Israel Supreme Court President Dorit Beinisch, equivalent to the Chief Justice of the U.S. Supreme Court, recently called the Court's critics in the Knesset "robed Cossacks" waging a "campaign of delegitimation" and "incitement."
Newt and the Palestinians Newt and the Palestinians
Tuesday, December 13, 2011 by Alex Joffe | Jewish Ideas Daily » Daily Features

It was almost inevitable: Presidential candidate Newt Gingrich has lobbed a grenade into the Republican nomination race, and the subject is Israel.
Shtik and Sensibility Shtik and Sensibility
Friday, December 9, 2011 by Alex Joffe | Jewish Ideas Daily » Daily Features

Theater can challenge preconceptions or play it safe. Relatively Speaking, a set of one-act plays by Ethan Coen, Elaine May, and Woody Allen, rises to the challenge.  The plays are variations on the theme of the Jewish mother, and two are predictable—but one is unusual.
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Editors' Picks
Fearing the Flood Avi Steinberg, New Yorker. Underneath all of the scientific predictions and vast technological apparatus monitoring Hurricane Sandy lay an ancient biblical fear—of the Deluge.
People of the Book, Power of the Tongue Debra Rubin, Huffington Post. The Library of Congress celebrates the centennial of its Hebraica collection with a multifaceted collection, including everything from Bibles to Winnie the Pooh in Yiddish—or Vini-der-Pu.
Lanzmann's Ladies Benjamin Balint, Weekly Standard. The memoir of filmmaker Claude Lanzmann, known for his achievement in Shoah, focuses on other "achievements": "I am the only man with whom Simone de Beauvoir lived a quasi-marital existence."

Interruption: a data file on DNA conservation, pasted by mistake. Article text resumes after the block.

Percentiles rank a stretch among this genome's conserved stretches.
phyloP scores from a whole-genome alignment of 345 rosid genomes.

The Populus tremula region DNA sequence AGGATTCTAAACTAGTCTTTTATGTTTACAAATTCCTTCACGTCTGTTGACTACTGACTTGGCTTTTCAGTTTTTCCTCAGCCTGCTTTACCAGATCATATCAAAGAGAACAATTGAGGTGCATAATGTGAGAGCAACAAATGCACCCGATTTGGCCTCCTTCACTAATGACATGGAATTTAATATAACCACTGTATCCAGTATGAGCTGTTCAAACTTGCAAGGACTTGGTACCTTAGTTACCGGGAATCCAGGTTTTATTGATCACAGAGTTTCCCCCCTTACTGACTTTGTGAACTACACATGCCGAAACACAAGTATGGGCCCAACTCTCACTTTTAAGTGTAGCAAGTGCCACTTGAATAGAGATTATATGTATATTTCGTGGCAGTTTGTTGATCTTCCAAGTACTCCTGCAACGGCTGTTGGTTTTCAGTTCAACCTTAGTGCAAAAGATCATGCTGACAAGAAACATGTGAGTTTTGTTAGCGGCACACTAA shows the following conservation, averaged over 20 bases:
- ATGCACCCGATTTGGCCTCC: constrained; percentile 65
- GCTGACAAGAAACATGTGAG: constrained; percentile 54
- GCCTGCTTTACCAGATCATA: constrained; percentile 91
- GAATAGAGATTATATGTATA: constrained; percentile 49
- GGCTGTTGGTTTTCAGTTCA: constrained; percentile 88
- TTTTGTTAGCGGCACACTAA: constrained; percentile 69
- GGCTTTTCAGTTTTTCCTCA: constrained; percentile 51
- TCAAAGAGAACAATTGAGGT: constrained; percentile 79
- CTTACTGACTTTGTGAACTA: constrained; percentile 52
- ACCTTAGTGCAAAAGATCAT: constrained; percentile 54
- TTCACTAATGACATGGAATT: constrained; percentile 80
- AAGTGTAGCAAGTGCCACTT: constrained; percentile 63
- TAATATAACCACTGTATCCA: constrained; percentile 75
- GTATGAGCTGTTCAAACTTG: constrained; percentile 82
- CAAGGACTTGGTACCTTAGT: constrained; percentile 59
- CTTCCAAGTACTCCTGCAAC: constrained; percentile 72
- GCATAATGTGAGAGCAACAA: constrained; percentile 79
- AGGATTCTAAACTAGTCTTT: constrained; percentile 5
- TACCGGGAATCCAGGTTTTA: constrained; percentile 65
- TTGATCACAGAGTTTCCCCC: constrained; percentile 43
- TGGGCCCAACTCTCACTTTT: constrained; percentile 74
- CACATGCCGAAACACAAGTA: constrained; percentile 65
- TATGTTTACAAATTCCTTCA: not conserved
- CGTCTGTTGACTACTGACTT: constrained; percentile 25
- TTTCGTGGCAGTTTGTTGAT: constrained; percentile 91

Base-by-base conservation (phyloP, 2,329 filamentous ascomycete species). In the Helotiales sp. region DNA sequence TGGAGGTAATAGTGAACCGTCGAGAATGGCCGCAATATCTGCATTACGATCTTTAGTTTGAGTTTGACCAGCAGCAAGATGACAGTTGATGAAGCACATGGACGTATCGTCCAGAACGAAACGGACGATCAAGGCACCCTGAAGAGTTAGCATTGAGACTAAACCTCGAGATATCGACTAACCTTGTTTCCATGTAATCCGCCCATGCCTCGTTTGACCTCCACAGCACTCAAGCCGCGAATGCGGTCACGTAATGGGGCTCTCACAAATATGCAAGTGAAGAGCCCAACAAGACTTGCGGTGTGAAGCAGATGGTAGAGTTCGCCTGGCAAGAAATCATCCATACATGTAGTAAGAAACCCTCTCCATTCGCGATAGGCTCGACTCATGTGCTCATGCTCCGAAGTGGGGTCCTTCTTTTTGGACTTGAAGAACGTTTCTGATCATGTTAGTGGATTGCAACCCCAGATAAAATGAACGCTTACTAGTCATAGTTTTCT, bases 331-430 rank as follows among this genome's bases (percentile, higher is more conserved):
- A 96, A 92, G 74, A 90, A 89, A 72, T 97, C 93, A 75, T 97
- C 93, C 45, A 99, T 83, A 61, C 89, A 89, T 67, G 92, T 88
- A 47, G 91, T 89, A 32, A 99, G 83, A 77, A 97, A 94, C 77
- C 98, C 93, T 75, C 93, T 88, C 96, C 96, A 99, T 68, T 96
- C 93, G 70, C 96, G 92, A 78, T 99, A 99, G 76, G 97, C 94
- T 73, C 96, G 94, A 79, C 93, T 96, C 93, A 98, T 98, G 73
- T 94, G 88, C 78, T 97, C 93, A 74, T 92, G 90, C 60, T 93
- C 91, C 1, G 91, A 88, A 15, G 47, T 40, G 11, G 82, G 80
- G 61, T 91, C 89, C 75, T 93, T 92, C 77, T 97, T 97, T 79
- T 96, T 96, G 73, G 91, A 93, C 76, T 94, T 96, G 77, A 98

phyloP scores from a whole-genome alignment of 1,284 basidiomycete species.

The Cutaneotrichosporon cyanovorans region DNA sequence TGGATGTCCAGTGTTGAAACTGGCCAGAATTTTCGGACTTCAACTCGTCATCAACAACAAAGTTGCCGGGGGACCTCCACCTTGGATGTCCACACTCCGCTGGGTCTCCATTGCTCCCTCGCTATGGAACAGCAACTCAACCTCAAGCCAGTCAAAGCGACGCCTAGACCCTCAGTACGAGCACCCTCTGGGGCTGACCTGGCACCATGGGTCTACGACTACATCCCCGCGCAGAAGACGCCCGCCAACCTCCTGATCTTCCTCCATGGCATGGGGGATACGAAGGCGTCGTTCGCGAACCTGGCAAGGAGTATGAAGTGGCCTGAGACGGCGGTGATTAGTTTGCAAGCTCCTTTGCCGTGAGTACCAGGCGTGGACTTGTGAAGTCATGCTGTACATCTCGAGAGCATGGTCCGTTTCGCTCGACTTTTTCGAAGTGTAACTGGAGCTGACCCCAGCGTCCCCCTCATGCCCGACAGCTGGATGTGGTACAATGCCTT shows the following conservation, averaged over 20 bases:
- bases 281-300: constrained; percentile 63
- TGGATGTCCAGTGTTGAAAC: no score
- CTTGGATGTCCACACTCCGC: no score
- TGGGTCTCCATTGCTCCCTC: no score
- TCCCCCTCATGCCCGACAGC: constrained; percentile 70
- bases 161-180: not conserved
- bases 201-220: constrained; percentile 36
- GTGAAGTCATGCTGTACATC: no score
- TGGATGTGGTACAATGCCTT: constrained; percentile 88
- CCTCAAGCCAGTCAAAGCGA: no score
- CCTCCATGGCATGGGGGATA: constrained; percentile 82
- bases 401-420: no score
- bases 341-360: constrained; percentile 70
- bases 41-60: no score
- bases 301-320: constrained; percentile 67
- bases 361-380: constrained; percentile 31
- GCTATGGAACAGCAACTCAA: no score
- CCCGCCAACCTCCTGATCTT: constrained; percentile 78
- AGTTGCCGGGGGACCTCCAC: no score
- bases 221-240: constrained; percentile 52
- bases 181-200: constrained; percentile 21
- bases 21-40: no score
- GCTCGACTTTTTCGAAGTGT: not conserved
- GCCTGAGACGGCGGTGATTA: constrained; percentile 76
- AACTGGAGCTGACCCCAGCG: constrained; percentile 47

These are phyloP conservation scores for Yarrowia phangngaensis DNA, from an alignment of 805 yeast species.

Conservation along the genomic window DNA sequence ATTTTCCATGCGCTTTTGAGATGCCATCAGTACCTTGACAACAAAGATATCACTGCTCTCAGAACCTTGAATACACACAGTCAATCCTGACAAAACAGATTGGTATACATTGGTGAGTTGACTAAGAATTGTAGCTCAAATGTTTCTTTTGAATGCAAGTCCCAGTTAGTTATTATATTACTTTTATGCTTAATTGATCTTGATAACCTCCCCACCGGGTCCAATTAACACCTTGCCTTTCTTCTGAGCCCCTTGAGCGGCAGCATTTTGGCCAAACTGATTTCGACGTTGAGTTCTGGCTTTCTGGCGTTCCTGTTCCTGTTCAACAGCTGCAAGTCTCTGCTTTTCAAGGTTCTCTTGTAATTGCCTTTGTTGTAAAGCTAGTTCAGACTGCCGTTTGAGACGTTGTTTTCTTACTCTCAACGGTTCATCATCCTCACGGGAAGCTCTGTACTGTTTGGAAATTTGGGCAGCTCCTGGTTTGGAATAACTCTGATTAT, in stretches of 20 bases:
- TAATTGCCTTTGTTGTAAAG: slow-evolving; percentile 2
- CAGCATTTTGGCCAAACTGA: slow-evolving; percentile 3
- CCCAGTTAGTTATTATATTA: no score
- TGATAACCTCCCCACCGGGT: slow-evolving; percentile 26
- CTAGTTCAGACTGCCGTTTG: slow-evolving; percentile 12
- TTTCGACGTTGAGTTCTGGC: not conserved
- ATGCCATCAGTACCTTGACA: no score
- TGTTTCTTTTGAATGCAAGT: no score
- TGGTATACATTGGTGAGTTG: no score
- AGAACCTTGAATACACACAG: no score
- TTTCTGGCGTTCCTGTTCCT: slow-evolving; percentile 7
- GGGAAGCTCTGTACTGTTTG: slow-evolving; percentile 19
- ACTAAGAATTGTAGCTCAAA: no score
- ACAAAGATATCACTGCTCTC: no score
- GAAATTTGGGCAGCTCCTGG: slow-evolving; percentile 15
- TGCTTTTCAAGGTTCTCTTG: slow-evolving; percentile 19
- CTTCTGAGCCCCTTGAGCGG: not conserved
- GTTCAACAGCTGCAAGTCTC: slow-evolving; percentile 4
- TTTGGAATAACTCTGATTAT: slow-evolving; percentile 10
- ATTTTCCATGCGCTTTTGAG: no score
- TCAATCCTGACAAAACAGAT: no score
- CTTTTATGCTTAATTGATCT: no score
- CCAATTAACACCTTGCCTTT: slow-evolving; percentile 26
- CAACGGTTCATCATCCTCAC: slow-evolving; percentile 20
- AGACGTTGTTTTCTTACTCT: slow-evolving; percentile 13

The Fall of the House of Wittgenstein Jeremy Eichler, Boston Globe. A Beethoven sculpture, a "gift of Paul Wittgenstein," has just arrived at Boston's Museum of Fine Arts.  It reminds us of a brilliant family of Secession-era Vienna—and its fall.
Martin Buber and the Holocaust Richard L. Rubenstein, New English Review. Martin Buber was the preeminent Jewish thinker of his generation and the intellectual leader of German Jewry during its darkest hour. So why does his theology ignore the Holocaust?
Any Volunteers? Jonathan Sacks, Telegraph. Since the Babylonian Exile, Jews have maintained an ethos of voluntary collective responsibility to sustain their communities. Now, as the welfare state crumbles, that ethos is as valuable as ever. 
No Child Left Behind Avital Chizhik, Forward. While many Russian Jewish immigrants to America are staunch conservatives, their children’s route to Americanization is through liberal Jewish politics.  
Mr. Berlin Himself John Shaw, Los Angeles Review of Books. If Irving Berlin is usually reckoned among the Great American Songbook composers, two new studies of his life and work show that he was perhaps the greatest of them all.
Mendelssohn Revisited Benjamin Pollock, Notre Dame Philosophical Reviews. If Moses Mendelssohn is regarded as a significant Enlightenment figure (but not a serious philosopher), then we aren't giving Mendelssohn the credit he deserves.